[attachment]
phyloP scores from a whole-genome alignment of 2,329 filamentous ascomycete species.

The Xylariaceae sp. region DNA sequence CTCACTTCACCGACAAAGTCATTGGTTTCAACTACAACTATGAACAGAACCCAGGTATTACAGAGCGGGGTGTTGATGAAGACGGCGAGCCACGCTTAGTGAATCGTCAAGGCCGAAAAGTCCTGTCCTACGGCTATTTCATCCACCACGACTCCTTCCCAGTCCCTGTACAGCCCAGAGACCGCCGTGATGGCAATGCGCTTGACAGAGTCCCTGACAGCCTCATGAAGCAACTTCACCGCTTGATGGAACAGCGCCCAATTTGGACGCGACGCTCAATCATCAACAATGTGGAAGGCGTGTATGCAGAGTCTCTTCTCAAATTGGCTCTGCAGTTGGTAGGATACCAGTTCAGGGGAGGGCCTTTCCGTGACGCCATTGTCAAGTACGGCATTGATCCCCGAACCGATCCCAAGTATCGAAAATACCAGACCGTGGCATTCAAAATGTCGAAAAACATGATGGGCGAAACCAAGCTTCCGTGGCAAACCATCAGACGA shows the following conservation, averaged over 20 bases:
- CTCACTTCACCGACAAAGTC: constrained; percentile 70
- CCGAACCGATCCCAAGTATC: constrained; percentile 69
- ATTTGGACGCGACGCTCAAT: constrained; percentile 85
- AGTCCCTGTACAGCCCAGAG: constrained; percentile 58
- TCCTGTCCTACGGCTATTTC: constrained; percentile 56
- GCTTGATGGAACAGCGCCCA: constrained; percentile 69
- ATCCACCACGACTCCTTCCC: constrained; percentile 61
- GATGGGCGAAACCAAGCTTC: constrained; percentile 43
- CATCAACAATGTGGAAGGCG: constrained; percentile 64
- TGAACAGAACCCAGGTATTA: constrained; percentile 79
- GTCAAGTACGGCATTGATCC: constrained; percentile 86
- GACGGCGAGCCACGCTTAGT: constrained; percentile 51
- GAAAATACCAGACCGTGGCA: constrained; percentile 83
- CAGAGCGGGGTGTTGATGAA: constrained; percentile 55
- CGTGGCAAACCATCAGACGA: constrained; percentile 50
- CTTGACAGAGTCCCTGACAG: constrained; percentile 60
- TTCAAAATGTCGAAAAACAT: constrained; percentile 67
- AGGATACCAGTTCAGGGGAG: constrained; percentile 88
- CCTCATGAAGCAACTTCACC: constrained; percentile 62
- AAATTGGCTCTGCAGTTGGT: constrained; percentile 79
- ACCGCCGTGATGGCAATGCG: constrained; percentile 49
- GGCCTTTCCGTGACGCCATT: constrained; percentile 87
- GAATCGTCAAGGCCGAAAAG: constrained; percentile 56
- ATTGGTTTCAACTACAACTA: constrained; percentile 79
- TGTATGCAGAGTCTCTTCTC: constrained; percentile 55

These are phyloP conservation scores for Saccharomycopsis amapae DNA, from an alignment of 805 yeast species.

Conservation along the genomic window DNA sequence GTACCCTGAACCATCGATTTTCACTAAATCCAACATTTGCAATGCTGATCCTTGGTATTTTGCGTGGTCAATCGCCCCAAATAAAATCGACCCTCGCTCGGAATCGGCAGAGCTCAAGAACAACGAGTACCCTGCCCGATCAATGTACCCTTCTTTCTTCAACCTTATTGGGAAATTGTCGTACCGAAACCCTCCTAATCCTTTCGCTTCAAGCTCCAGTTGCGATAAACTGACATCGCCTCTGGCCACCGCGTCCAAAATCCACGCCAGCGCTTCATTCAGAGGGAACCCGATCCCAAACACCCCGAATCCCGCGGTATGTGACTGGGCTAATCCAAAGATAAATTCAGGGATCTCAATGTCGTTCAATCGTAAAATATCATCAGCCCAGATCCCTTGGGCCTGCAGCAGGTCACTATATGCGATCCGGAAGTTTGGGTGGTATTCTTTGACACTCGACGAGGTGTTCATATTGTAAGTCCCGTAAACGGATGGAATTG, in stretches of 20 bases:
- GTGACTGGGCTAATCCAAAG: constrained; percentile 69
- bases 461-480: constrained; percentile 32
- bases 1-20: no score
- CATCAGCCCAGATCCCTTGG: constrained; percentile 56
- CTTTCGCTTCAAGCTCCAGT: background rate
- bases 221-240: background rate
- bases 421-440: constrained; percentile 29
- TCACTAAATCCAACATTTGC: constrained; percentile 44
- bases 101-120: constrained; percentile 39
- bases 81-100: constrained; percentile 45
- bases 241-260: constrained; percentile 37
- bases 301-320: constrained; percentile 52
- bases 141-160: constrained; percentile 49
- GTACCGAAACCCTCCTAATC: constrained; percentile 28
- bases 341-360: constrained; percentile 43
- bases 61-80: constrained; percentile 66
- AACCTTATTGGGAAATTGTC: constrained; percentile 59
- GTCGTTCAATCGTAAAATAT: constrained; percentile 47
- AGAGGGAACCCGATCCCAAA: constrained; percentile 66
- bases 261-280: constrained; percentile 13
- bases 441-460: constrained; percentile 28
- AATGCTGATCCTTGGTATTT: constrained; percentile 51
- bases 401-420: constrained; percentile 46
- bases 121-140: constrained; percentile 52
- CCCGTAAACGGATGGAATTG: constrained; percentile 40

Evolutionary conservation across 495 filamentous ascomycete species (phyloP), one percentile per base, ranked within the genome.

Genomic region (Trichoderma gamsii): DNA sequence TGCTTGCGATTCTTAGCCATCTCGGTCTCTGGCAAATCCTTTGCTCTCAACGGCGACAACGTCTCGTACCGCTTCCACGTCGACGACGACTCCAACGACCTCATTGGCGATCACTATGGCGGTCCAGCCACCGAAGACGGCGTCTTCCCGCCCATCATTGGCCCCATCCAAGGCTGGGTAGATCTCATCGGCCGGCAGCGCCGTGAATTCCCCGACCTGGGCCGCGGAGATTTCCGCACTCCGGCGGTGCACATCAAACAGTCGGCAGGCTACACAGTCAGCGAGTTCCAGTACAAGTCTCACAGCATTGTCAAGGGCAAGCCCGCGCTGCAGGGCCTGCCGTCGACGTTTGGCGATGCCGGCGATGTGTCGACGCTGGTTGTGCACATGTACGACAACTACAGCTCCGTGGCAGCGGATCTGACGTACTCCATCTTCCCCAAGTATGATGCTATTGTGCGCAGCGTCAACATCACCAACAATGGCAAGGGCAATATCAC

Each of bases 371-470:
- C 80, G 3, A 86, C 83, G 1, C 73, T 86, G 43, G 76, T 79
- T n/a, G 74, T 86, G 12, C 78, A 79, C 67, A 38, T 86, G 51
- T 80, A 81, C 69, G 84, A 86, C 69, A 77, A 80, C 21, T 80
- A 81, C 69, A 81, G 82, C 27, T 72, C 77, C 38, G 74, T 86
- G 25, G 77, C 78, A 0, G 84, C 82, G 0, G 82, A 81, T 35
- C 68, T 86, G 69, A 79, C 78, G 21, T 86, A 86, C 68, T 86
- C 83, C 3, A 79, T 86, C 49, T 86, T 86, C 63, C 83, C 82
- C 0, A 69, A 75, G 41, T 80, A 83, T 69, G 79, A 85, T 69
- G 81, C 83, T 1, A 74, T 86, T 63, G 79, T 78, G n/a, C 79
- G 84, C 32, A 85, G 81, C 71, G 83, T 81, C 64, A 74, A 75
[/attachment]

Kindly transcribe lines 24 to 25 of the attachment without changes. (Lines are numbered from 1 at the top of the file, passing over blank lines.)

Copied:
- GGCCTTTCCGTGACGCCATT: constrained; percentile 87
- GAATCGTCAAGGCCGAAAAG: constrained; percentile 56